Grace's Guide is the leading source of historical information on industry and manufacturing in Britain. This web publication contains 142,989 pages of information and 229,205 images on early companies, their products and the people who designed and built them.
Makers of automotive accessories
1908 Private company.
1908 The Norton company was bought by Bob Shelley, who owned R. T. Shelley, an automotive accessories manufacturing business. Most people credit James Norton with the success of the company but actually, without Bob Shelley, there probably would not have been a Norton motorcycle company at all. R. T. Shelley were already suppliers to Norton so the transfer of power was made a little easier - however the relationship between Bob Shelley and James Norton was not a good one.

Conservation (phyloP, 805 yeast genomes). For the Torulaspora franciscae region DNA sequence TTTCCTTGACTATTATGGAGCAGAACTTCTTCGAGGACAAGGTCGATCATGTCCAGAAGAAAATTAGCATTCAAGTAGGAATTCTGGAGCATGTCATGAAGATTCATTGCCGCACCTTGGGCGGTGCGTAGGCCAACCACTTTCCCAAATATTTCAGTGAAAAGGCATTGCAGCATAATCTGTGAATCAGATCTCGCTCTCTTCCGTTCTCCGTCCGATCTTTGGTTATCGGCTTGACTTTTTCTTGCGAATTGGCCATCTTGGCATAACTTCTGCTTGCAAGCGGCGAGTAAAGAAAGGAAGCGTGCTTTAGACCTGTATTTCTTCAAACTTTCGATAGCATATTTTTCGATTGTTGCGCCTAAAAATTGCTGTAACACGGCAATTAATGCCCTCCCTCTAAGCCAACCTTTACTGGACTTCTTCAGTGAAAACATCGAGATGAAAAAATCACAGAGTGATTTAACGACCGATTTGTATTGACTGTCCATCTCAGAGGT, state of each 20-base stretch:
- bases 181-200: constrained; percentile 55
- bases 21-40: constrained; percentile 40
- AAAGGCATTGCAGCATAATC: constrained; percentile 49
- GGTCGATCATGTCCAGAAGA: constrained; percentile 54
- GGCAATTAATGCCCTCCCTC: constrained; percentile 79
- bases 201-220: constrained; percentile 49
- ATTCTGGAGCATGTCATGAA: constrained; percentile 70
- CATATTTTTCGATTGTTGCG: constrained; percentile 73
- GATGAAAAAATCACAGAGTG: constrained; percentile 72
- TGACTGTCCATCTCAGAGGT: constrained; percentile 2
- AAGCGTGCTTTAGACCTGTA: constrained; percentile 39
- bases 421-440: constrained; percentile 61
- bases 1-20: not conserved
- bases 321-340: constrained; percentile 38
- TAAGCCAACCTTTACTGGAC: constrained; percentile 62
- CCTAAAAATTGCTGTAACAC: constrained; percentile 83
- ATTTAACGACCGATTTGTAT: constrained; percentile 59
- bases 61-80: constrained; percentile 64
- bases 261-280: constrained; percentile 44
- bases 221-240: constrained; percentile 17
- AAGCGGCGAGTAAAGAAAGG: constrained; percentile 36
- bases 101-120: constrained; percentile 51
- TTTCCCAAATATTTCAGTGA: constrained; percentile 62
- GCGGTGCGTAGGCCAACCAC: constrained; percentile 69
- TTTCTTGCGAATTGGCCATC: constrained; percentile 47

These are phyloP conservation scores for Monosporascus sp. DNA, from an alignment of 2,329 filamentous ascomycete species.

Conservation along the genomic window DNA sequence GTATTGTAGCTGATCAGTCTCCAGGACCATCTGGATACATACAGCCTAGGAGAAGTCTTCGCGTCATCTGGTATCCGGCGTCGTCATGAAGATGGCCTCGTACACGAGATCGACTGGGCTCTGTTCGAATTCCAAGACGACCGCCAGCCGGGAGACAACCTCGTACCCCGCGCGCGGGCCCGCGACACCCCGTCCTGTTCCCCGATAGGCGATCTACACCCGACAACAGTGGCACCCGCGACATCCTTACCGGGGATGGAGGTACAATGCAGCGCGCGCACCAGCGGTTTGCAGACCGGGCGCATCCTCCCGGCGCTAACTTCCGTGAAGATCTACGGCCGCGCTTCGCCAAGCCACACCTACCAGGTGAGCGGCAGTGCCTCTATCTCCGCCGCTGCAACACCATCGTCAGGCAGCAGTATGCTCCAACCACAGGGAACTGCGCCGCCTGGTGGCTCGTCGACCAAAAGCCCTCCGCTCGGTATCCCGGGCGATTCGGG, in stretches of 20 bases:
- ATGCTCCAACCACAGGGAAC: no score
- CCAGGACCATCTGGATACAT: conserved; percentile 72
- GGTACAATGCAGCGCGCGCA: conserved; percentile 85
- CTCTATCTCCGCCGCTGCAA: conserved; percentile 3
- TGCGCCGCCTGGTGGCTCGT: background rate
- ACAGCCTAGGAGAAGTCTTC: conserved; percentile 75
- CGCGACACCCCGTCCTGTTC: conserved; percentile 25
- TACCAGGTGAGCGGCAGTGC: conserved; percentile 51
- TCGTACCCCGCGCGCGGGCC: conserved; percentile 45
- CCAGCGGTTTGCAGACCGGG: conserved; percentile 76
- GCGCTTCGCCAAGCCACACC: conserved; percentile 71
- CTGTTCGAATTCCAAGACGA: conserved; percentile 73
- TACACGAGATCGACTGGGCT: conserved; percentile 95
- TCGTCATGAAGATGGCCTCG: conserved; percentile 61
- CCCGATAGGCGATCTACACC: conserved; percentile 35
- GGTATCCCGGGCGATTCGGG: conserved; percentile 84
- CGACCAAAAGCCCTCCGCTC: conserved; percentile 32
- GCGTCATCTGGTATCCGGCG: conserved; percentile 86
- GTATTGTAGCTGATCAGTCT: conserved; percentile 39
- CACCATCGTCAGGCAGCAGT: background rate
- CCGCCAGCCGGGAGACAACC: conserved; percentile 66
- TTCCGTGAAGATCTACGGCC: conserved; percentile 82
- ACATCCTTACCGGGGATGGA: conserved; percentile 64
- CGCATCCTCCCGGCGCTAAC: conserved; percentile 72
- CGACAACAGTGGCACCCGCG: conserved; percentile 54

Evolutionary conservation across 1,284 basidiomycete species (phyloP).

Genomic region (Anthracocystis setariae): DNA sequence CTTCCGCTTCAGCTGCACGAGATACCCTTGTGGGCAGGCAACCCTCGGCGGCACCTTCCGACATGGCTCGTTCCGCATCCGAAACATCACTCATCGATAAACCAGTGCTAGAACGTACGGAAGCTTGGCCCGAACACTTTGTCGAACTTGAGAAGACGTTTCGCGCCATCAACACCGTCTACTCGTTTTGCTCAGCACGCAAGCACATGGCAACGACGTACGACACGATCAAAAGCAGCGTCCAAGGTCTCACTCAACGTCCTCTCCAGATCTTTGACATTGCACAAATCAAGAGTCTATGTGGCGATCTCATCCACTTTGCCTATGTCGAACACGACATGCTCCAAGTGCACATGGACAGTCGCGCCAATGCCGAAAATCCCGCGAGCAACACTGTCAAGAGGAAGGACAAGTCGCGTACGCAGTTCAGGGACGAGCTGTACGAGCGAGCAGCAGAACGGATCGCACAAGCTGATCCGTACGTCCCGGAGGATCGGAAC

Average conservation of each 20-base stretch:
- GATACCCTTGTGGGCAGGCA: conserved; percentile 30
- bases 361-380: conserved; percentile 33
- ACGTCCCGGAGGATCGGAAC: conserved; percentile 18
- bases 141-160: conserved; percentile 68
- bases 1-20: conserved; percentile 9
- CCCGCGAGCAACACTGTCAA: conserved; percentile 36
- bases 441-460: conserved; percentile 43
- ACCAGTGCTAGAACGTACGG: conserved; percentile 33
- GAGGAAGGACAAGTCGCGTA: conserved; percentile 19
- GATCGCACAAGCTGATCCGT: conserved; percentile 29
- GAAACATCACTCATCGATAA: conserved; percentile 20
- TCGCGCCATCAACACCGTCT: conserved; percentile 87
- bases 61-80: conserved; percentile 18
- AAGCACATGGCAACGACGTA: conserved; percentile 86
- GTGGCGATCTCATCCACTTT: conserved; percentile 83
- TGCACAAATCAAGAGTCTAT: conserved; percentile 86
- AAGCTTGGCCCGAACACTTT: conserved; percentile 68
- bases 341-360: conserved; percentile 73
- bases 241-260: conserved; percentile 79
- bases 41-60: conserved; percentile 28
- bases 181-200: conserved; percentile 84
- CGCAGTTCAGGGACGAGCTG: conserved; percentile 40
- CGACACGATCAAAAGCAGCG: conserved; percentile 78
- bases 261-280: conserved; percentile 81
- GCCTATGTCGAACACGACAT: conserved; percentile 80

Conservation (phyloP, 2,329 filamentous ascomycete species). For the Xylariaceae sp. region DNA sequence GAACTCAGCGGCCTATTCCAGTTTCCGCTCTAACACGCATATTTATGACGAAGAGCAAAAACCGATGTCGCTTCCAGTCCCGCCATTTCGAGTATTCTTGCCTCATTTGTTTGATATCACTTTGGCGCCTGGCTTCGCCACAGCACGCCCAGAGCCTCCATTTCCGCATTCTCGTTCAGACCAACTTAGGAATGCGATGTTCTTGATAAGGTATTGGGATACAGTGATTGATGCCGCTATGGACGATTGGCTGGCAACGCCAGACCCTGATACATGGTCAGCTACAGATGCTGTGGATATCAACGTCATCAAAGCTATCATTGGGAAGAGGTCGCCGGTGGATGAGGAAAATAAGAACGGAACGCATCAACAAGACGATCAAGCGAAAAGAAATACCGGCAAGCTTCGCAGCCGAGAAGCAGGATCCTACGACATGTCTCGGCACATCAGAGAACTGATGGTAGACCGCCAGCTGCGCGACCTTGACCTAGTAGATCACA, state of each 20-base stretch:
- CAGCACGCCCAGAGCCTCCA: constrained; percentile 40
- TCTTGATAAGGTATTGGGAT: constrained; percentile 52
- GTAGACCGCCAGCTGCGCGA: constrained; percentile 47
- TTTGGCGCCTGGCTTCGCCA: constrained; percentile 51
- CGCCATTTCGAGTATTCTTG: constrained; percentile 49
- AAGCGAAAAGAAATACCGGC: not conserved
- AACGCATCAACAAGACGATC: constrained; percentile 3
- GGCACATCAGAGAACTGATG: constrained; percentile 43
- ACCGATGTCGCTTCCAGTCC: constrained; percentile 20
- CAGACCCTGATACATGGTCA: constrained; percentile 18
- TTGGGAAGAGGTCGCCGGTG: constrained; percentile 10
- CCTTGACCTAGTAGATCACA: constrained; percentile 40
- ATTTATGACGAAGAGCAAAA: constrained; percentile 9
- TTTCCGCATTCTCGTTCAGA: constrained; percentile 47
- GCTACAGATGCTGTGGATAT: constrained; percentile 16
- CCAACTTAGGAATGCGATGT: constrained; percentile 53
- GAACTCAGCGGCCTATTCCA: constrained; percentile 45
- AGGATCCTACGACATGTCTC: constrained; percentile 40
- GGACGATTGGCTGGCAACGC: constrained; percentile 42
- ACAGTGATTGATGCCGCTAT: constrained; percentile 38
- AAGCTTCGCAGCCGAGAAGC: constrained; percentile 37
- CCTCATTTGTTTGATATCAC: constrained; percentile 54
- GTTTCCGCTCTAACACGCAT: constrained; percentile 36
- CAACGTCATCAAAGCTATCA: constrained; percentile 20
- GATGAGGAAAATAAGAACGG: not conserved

1913 James Norton was not a business man, his strengths lay elsewhere. His company ran into trouble and was forced into liquidation in 1913, while its owner recovered from an illness contracted on the Isle of Man.
1915 Although there was little involvement in the Great War, production of a three-speed gearbox and all-chain drive commenced.
1916 the Shelley company moved to Phillips Street, Aston.
1920 Norton moved to Bracebridge Street, and remained there until 1963.
Bill Mansell moved from R. T. Shelley to take over Norton management and under his guidance the company was reformed in 1926, the new company name being Norton Motors (1926) Ltd.
1961 General engineers, manufacturing tools and components for automobiles and aero engines, also manufacturers of lifting jacks for private and commercial vehicles. 400 employees.